On March 7, the Canadian government had its say by ordering the railroads to jointly increase grain movements within four weeks or face significant fines. The railways say they will most likely be unable to reach that goal until the Lake Superior port of Thunder Bay opens again for grain exports, possibly by early April. Until then, rail shipments to eastern export terminals have to make a much longer journey, limiting railcar movements and locomotive availability. For similar reasons, the railroads have already limited grain shipments to the United States. This has roiled the North American oat market but may have limited movement of wheat south across the border. While the Canadian government’s goal may be achievable, many analysts wonder if it would negatively affect service for other rail-dependent industries.

As Canada faces its challenges, the movement of grain across the northern United States to export terminals in the Pacific Northwest (PNW) is dealing with similar issues. Large crop volume, strong overseas demand, competition with other commodities and increased export capacity combined to create a shortage of railcars and locomotives. Yet the United States is generally moving grain more efficiently. For example, grain railcar deliveries to the PNW set decade highs from October through January and PNW grain export volume remains close to its November peak. 

Much of this performance can be attributed to a less regulated U.S. rail system. U.S. railroads offer more flexible forward contracting for grain railcar orders compared to their Canadian counterparts. Grain companies in the United States may also buy and sell these forward contracts with each other in a secondary market that increases the overall system efficiency. Therefore, while U.S. grain companies may have to pay a premium, they can still guarantee on-time delivery when needed.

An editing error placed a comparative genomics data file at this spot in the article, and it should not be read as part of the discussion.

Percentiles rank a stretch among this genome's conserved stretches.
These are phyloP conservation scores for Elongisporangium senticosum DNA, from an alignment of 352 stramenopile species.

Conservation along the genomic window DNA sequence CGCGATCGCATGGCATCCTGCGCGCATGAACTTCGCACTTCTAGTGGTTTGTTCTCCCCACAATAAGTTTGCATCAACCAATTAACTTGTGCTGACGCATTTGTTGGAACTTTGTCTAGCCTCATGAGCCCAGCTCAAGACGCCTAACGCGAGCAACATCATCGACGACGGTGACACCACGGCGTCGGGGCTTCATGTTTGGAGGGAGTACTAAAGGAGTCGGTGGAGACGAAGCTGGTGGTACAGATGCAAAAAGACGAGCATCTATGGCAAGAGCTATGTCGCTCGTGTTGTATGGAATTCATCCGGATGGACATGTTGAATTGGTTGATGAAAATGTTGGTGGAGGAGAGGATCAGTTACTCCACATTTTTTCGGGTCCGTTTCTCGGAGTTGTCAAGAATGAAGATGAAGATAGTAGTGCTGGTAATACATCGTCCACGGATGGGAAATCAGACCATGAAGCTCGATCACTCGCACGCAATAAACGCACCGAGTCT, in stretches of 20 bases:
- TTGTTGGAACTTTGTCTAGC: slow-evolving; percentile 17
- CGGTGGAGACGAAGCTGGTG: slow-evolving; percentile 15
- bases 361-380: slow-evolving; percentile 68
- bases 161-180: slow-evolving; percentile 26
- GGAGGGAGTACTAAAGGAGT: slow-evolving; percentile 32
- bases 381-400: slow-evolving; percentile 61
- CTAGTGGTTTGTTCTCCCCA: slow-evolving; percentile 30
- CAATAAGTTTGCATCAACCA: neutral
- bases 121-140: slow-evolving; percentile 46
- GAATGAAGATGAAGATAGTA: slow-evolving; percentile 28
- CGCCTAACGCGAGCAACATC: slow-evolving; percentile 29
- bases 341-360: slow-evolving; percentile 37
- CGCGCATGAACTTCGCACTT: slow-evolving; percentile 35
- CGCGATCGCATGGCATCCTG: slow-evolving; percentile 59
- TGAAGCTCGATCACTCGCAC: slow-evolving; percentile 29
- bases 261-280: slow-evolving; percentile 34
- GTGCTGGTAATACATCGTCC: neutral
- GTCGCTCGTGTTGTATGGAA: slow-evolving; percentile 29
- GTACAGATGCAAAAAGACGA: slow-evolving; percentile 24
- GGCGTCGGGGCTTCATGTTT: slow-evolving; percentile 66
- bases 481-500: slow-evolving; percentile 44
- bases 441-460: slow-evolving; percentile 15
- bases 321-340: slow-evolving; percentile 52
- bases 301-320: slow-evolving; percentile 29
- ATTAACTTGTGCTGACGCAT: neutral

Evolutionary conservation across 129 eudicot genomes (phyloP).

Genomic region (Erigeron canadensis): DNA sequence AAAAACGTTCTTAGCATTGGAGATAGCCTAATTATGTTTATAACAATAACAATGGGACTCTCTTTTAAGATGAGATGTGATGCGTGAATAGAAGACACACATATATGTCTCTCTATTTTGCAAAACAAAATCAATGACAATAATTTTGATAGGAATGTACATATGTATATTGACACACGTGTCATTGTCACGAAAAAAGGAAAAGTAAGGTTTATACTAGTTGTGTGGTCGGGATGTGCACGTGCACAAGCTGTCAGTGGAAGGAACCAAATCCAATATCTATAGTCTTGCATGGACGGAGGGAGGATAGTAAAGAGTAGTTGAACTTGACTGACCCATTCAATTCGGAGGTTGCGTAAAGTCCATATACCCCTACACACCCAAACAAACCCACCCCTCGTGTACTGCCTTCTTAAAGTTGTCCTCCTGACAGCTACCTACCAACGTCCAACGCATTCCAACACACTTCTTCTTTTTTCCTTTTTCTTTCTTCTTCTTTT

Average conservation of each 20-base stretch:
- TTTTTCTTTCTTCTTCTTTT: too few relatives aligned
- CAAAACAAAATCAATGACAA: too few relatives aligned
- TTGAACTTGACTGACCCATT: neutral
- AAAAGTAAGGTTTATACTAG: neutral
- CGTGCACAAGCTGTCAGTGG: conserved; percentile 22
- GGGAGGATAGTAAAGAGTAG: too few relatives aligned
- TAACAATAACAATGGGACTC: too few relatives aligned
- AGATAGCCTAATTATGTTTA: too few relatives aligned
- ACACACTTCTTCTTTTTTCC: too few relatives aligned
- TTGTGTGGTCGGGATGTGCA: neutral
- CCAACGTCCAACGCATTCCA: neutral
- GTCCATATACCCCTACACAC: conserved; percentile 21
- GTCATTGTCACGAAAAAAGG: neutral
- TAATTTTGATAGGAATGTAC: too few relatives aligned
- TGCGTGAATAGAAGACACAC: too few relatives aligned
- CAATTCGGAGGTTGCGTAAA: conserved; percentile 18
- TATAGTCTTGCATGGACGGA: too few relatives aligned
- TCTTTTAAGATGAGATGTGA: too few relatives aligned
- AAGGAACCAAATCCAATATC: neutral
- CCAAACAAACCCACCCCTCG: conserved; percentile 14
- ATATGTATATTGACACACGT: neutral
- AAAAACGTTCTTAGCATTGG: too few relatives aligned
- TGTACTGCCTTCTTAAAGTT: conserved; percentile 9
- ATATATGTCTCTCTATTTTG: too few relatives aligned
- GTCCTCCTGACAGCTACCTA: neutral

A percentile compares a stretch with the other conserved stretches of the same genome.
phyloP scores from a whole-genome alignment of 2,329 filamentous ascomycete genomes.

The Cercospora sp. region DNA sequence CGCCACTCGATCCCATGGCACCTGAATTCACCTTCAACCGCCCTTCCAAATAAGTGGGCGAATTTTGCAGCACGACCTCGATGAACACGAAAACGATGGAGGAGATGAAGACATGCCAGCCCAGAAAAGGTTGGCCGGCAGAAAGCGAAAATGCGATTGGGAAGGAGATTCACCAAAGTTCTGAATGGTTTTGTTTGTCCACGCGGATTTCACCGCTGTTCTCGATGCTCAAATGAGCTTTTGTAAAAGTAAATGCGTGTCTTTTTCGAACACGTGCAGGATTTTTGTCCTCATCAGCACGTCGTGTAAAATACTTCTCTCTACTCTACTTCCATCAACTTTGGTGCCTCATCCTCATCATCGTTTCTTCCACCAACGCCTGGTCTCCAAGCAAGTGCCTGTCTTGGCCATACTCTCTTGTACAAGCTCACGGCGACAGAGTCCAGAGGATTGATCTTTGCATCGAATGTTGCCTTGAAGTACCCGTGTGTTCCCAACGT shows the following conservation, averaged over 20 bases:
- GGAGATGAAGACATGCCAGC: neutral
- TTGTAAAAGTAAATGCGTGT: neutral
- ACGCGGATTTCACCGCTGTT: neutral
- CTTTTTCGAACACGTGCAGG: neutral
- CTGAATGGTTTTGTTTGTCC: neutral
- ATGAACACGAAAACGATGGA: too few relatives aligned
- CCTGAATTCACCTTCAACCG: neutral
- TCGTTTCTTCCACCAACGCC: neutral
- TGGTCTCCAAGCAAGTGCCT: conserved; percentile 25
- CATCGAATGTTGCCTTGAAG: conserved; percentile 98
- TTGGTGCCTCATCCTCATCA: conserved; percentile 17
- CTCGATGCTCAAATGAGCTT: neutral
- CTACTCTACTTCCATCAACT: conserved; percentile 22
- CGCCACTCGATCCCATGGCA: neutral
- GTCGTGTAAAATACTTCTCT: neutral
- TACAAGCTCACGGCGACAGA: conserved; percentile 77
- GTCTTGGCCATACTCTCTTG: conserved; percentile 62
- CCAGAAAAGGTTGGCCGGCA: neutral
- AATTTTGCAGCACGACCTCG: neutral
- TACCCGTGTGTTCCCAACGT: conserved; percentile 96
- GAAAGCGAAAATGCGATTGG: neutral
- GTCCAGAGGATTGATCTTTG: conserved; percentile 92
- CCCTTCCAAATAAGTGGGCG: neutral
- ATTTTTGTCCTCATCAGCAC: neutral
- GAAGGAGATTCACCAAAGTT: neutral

Some U.S. rail carriers also recently announced major new investments to deal with this year’s backlogs and help minimize similar problems in the future. For example, BNSF, the largest rail carrier in the northern U.S. states, announced in February a $5 billion capital investment for 2014, including 500 new locomotives. 

The latest estimates by the BNSF predict that rail delays in the United States likely will clear up by June. In comparison, estimates by the Canadian National Railway project that that the rail backlog in Canada may not be fully fixed until 2015.

USDA Announces Growth of U.S. Organic Industry and Additional USDA Support Available with New Farm Bill

The U.S. Department of Agriculture (USDA) announced new figures today that show the organic industry continues to grow domestically and globally, with over 25,000 certified organic operations in more than 120 different countries around the world.

Through the Agricultural Marketing Service's National Organic Program, USDA has helped an additional 763 producers become certified organic in just 2013, an increase of 4.2 percent from the previous year. The industry today encompasses a record breaking 18,513 certified organic farms and businesses in the United States alone, representing a 245 percent increase since 2002. The 2013 list of certified USDA organic operations shows an increased rate of domestic growth within the industry, resuming previous trends.

"Consumer demand for organic products has grown exponentially over the past decade. With retail sales valued at $35 billion last year, the organic industry represents a tremendous economic opportunity for farmers, ranchers and rural communities," said Agriculture Secretary Tom Vilsack. "New support in the 2014 Farm Bill will enhance USDA's efforts to help producers and small business tap into this market and support organic agriculture as it continues to grow and thrive."

USDA has a number of new and expanded efforts to connect organic farmers and businesses with resources that will ensure the continued growth of the organic industry domestically and abroad. During this Administration, USDA has signed three major trade agreements on organic products, first with Canada and then with the European Union and Japan. Our trading partners are eager to establish organic equivalency arrangements with the U.S. because they recognize the strength of the National Organic Program and the value of the USDA organic label.